IFAD’s support to Niger for food and nutrition security and climate change resilience
The International Fund for Agricultural Development of the United Nations (IFAD) today announced a new project that will boost support for about 210,000 poor rural households in Niger that are vulnerable to climate shocks and food insecurity.
In Niger, most people live in rural areas and depend on small-scale family farming and livestock production for their subsistence. In fact, 85 per cent of the active population are employed in this kind of agriculture, which accounts for 43.4 per cent of GDP. Improving small-scale agricultural production and productivity so that farmers can move from subsistence to commercialization is vital to reducing poverty and improving food and nutrition security in rural areas.
The COVID-19 pandemic and measures taken against it have added new dimensions to the situation. With the existing vulnerabilities in the country, the crisis poses a genuine threat to livelihoods, in particular of small-scale farmers, and the adverse effects are expected to linger on unless there is concrete investment in the agriculture sector.
”PRECIS comes at the right time,” said Jakob Tuborgh, Country Director for Niger. “The COVID-19 pandemic is posing a threat to the Government’s ambitious poverty reduction targets; this new project will address the major issues of food and nutrition insecurity in Niger, and will create jobs for young rural people while also contributing to several Sustainable Development Goals.”
The financing agreement for the Project to Strengthen Resilience of Rural Communities to Food and Nutrition Insecurity (PRECIS) was signed by correspondence by Gilbert F. Houngbo, President of IFAD, and Aïchatou Boulama Kané, Minister of Planning and Mamadou Diop, Minister of Finance of the Republic of Niger.
This €172.1 million project will particularly target young people and women who are especially vulnerable to climate and other shocks. It aims to help them to access promising rural employment, increase their incomes and build their resilience. The project will have crosscutting impact on the Sustainable Development Goals, starting with SDGs 1 and 2 (no poverty, no hunger), but also gender equality and women’s empowerment and clean water and sanitation (SDGs 5 and 6).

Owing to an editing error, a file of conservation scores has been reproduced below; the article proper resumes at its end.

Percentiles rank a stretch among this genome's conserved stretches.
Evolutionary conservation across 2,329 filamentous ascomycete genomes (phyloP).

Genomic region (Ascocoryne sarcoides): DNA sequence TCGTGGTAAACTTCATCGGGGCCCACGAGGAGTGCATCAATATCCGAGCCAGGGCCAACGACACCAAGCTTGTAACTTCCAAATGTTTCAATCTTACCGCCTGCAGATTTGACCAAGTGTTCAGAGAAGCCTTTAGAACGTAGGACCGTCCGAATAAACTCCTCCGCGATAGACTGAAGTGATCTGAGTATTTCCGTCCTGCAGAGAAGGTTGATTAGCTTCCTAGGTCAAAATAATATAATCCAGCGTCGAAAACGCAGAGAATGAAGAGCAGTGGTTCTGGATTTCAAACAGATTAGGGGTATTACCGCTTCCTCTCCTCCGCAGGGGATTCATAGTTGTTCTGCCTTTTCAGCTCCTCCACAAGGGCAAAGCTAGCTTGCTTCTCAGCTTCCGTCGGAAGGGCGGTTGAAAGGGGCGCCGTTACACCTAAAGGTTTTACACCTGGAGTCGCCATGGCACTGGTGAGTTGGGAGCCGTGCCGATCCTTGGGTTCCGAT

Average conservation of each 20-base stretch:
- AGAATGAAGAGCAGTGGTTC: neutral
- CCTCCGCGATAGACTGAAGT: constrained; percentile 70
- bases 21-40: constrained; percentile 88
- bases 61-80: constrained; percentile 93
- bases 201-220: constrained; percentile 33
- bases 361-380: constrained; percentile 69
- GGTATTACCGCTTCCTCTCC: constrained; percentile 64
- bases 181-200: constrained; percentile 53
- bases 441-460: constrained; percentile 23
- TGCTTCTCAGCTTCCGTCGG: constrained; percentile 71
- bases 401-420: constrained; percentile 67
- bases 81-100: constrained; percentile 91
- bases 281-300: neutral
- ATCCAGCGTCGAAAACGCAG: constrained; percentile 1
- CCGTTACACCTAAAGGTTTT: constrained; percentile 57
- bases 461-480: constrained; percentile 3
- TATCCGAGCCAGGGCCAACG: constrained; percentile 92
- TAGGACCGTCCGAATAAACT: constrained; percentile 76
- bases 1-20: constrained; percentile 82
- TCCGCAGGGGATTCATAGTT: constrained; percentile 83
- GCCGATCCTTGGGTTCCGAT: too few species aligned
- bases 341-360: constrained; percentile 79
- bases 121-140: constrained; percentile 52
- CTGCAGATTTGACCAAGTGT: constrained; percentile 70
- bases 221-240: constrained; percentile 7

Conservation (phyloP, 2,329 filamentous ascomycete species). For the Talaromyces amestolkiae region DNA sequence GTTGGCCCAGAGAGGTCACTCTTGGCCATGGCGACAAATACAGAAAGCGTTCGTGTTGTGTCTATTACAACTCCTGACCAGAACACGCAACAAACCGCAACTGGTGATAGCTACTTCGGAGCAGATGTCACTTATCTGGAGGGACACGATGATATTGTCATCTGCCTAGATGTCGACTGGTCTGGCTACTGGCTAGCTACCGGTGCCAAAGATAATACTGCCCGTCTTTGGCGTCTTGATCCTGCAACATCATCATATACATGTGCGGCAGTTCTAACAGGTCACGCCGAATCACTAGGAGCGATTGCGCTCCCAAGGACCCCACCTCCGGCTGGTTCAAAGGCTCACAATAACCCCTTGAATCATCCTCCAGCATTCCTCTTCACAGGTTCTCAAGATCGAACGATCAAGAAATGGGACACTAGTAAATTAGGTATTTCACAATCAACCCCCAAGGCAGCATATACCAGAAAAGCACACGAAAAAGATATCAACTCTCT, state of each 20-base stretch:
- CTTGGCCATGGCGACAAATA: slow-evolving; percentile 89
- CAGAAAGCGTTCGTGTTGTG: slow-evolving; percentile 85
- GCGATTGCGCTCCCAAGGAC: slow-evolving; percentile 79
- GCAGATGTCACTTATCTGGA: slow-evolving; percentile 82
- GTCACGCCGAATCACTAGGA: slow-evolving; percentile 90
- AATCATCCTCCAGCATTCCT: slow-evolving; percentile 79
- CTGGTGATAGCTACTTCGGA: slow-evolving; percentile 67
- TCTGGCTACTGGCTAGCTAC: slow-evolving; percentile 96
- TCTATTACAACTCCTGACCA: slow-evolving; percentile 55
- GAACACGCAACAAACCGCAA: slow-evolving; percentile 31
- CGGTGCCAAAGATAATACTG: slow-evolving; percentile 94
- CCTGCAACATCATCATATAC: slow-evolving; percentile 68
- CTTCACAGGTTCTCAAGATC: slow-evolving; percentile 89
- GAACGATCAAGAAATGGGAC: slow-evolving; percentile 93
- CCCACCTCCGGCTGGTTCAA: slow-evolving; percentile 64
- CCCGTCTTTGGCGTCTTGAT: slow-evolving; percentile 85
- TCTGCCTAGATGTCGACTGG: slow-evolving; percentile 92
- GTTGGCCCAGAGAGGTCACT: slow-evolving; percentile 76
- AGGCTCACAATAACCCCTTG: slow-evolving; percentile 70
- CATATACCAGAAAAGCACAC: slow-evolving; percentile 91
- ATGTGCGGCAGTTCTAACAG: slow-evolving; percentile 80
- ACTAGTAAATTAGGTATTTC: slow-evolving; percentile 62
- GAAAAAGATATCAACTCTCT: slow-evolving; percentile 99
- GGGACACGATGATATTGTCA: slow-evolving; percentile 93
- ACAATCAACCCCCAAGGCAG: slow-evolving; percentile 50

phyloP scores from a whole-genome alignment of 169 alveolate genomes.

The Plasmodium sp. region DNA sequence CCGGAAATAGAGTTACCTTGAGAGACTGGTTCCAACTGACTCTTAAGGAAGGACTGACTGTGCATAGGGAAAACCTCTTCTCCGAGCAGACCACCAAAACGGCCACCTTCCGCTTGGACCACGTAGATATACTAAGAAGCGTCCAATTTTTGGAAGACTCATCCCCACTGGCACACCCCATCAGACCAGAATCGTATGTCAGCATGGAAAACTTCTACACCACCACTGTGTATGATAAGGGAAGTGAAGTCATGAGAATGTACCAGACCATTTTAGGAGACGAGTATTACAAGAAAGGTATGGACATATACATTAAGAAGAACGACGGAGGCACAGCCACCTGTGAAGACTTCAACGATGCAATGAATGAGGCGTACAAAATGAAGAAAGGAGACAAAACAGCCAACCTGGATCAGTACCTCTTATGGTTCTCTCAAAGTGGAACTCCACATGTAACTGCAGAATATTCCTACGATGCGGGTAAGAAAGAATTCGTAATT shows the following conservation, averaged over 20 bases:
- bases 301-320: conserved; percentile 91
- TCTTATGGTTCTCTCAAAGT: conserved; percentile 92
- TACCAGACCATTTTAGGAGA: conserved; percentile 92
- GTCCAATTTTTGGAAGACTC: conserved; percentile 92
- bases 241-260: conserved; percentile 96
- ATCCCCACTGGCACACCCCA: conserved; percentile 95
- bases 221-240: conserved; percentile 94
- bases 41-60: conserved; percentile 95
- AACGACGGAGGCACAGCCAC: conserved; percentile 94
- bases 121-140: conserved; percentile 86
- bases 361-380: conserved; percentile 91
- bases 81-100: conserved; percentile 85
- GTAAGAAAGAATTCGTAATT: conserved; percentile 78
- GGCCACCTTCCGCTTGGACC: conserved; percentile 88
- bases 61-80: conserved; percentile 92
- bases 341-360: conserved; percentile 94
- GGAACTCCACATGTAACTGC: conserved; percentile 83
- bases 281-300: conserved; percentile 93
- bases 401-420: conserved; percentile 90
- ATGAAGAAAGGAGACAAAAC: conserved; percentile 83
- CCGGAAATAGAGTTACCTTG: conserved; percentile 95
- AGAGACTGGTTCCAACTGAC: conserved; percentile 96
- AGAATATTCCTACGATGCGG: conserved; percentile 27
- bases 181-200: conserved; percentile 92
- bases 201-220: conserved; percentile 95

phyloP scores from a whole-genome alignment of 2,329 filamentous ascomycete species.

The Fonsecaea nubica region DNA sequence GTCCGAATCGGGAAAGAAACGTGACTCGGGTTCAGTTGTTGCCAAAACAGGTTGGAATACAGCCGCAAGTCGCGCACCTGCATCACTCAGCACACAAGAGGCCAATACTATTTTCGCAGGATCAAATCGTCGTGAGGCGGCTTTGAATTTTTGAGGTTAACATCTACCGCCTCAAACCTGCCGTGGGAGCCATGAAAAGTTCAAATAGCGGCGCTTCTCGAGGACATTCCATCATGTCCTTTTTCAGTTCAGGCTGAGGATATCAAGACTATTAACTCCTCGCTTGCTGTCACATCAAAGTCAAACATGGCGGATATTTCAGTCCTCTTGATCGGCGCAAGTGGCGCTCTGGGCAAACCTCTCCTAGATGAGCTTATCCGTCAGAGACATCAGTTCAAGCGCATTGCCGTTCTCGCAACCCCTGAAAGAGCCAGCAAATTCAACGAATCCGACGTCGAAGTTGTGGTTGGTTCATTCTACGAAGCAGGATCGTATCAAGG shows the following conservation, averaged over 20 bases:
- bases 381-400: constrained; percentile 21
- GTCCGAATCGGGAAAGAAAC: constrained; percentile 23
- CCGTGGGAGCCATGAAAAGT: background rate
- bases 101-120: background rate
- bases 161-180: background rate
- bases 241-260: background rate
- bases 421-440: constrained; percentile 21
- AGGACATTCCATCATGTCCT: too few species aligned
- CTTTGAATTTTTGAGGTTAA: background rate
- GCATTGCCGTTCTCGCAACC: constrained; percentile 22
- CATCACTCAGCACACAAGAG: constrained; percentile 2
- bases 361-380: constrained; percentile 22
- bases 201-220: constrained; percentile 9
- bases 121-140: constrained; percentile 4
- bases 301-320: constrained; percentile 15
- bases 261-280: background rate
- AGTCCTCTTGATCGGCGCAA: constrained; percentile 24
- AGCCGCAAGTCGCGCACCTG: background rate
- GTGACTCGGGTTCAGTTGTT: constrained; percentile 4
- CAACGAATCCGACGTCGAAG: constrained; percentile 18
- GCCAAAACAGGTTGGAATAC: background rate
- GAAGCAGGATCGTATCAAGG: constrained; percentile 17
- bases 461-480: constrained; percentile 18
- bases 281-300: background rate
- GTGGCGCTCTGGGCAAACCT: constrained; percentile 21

PRECIS will promote food crops like maize, millet, rice and sorghum and develop market gardening, poultry and small livestock husbandry. To mitigate the effects of desertification and climate change, the project will also promote technologies for sustainable water and land resource management. It will rehabilitate and construct market infrastructure to increase access so that producers can sell their products.
The financing includes a €56.7 million loan and €21 million grant from IFAD. The Government of Niger is providing €26.3 million, with a further €4.9 million contributed by beneficiaries themselves. Arrangements for additional co-financing of approximately €63 million from other development partners are currently being finalised. The project will be implemented in Dosso, Maradi, Tahoua and Zinder regions and will reach 186 municipalities.
PRECIS will build the capacity of small-scale farmers and their organizations in production, storing and processing of perishable products, and feeding, good nutrition and hygiene practices. It is hoped that these measure will ensure food availability during the “hungry season”.
The project will promote vocational training and rural entrepreneurship skills for young people and help create jobs for in the agropastoral sector. It will aim to reach transhumant pastoralists – Tuareg nomads – and also involve persons with disabilities in its activities.
Particular attention will be placed on literacy activities and interactive training on gender issues and women’s leadership. The project will also encourage rural financial institutions to develop products that meet the needs of the small-scale farmers.
Since 1980, IFAD has invested $350.7 million in 14 rural development programmes and projects in Niger worth a total of almost $746.1 million. These projects have directly benefited 1,252,922 rural households.